Scholarship Founder George Olsen ’85 Honored by Fordham Law School for “Opening Doors” for Students


George Olsen ’85 didn’t begin his legal education until his late 30s. His Fordham Law education became the launching pad for a successful career in real estate, instilling in him a deep appreciation for his alma mater and inspiring him to give back decades later.

“I’m of the age where a lot of kids didn’t go to college and, when I started law school, people said you’re going to be 40 years old when you graduate,” Olsen said. “I remember saying, ‘Either I’m going to be 40 and an attorney or I’m going to be 40 and not an attorney. I’d rather be 40 and an attorney.’”

After serving in the Vietnam War with the Marine Corps, Olsen earned his master’s degree from Cal State Fullerton and graduated from Fordham Law School’s evening program in the mid-1980s. He has been a real estate attorney in New York City for over 35 years and serves as the co-founder and managing principal of the New York City Regional Center.

Olsen said that, like many students today, he needed to take out a loan in order to pay for his last semester. He recalled how instrumental that avenue of financial assistance made a difference in completing his J.D., inspiring him to pay it forward for future students. Olsen founded two scholarship funds that have provided essential support for students to pursue a Fordham Law education and launch their careers in the legal profession—the Barth-Olsen Diversity Scholarship Fund and the Olsen Scholars Program.

“I have this belief that we always run into doors in our life—a lot of them are locked, some of them you have to knock on, some of them open for you, or sometimes you just can’t get in,” Olsen said. “And I always think you have to figure out a way to get those doors opened, no matter what.”

He added, “I remember a Fordham Law student telling me one time, ‘My nieces and nephews asked me what a lawyer does,’ because they didn’t even know what a lawyer was. It dawned on me that the door is open [through that law student]and all of those little kids are going to run through that door [one day]because somebody opened it.”

To date, Olsen’s philanthropy has shaped the lives of 12 students, including Roberto Leito ’26, the current Barth-Olsen Diversity Scholarship recipient. Leito called his connection with Olsen “fortuitous” given their similar paths as evening students, their work with the Metropolitan Transportation Authority, and their shared interest in real estate law. The two met last summer and regularly check in and chat with one another.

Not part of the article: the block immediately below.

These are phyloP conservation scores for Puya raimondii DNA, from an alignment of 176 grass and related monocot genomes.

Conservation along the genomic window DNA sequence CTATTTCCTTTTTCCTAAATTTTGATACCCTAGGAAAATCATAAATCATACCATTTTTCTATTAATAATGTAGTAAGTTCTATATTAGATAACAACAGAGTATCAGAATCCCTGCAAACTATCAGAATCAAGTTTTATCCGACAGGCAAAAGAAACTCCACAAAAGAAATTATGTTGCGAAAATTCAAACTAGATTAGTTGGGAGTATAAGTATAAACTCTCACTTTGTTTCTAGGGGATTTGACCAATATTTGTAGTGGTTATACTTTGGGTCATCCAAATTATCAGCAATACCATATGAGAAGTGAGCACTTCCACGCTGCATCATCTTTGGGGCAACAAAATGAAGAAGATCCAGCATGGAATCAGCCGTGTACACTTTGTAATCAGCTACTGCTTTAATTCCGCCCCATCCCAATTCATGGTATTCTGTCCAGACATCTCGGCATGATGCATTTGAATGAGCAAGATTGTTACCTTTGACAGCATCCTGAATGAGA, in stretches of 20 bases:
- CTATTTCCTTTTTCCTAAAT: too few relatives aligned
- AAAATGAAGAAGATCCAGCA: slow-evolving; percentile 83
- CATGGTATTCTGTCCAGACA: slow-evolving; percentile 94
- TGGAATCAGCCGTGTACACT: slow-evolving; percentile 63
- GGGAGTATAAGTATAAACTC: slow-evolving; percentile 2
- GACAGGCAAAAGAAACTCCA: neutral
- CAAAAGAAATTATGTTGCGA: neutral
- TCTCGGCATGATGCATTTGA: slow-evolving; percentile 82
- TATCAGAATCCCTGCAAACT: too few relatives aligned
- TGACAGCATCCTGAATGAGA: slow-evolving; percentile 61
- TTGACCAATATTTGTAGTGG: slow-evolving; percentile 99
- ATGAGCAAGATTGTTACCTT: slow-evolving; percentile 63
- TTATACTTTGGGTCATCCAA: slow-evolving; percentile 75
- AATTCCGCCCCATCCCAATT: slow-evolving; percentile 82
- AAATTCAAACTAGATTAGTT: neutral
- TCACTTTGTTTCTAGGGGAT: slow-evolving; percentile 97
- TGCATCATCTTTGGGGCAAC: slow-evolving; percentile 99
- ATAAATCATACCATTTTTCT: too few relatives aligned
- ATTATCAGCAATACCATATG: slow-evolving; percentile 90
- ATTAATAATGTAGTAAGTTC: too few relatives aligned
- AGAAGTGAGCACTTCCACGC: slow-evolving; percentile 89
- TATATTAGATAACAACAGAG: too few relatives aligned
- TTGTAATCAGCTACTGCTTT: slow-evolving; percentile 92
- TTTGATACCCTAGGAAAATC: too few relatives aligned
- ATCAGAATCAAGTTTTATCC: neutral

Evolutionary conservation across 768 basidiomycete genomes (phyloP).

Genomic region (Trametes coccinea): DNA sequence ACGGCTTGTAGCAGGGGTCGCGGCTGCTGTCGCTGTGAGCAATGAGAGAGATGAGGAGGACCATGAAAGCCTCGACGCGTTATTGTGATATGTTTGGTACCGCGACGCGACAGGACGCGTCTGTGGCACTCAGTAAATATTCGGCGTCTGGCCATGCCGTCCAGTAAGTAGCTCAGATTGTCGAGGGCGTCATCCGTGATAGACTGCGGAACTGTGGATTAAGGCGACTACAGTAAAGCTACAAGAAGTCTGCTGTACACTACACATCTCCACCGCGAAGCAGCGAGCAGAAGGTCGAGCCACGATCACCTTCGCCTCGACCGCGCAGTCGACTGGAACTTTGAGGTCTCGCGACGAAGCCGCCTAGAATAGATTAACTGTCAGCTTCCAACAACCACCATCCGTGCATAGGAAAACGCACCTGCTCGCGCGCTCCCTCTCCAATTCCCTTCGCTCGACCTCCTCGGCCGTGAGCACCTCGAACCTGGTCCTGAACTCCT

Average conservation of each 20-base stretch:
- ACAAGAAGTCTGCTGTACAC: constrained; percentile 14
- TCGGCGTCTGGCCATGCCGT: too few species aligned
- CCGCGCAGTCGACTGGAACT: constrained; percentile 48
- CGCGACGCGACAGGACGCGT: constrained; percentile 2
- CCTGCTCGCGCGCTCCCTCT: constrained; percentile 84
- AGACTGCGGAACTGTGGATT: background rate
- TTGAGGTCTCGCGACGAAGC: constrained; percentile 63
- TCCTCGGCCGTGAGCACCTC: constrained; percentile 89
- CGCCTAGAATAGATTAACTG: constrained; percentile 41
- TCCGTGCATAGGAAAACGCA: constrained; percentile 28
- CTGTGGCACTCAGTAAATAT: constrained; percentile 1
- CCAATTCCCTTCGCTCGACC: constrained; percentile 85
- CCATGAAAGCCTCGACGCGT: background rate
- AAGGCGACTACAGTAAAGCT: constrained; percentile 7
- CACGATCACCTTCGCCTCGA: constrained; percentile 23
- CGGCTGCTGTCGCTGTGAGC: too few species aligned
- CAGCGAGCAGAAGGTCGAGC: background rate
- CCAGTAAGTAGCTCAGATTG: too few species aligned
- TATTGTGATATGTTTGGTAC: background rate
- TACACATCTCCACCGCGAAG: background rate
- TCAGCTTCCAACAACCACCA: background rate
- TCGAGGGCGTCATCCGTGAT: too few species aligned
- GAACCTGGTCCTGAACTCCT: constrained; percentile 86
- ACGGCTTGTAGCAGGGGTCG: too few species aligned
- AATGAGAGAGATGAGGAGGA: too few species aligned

(L-R) George Olsen ’85 and Roberto Leito ’26

“I see and feel doors opening for me now because of George’s generosity and mentorship and my own personal commitment,” he said. “And being a first-generation law student like George, I empathize with the door analogy.”

Leito added, “I’ve already tried to open doors not only for myself, but for others in similar positions as well; but now, having heard more from George at the event, I’m ever more confident that I will commit myself to opening doors for others for my whole career as an attorney.”

Olsen said he views his philanthropy as “multi-generational” and hopes that the students he has helped, as well as future students, also give back once they are settled in their careers. “Open new doors for people. It doesn’t have to be money. It can be just time and energy,” he said. “Help your little cousins or other kids in your family, take them to your office with you, and pass along your knowledge.”

He added, “Don’t get lost in the everyday struggles that everybody faces. Try to lift your head up once in a while and look around and say, ‘Ok, is there someplace for me to lend a hand somewhere?’”

Olsen was recognized for his philanthropy by Dean Matthew Diller at the Law School’s annual Scholarship Benefactors Reception held in early April. At the event, Diller spoke of the promise and potential in the next generation of Fordham lawyers and thanked Olsen and the other donors in attendance for making Fordham Law accessible to students who might not otherwise be able to afford to attend.

“George has truly exemplified the Fordham motto, ‘In the service of others,’” Diller said before the crowded room. “Getting to know you and working with you as dean has been a fantastic pleasure for me. I’ve learned a tremendous amount from you and your outlook on life.”

Dozens of students met and reconnected with the donors behind their scholarships at this year’s reception. Donors also got to see the impact of their investment in the Law School and directly hear from those whose lives have been changed for the better by their gifts.

(L-R) George Olsen ’85 and Dean Matthew Diller


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